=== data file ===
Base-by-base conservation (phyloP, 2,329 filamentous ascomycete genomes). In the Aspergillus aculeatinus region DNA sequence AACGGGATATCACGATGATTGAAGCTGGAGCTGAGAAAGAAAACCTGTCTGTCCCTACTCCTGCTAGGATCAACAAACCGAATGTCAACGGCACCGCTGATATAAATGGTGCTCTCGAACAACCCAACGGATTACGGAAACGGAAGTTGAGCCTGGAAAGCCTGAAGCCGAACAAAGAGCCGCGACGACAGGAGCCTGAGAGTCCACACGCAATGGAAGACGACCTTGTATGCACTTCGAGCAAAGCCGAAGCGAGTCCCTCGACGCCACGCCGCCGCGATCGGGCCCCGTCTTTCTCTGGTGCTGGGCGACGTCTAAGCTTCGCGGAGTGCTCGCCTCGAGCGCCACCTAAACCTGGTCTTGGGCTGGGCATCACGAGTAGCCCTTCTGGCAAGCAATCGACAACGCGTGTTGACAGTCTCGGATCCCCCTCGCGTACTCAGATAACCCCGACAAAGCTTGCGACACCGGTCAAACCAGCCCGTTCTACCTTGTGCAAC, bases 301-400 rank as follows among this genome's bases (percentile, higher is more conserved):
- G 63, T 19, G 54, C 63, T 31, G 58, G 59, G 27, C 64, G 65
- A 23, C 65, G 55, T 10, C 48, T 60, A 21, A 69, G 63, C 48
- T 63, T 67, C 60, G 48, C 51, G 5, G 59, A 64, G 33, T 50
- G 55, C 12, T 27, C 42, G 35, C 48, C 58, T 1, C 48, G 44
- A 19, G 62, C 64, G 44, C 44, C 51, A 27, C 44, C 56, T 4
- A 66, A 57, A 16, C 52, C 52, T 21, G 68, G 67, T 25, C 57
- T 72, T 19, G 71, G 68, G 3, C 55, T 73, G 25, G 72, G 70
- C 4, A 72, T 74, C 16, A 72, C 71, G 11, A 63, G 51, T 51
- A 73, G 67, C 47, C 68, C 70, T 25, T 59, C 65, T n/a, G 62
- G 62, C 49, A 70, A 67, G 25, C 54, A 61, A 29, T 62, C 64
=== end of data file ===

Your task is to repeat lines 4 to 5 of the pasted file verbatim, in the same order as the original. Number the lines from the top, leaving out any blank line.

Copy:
- T 63, T 67, C 60, G 48, C 51, G 5, G 59, A 64, G 33, T 50
- G 55, C 12, T 27, C 42, G 35, C 48, C 58, T 1, C 48, G 44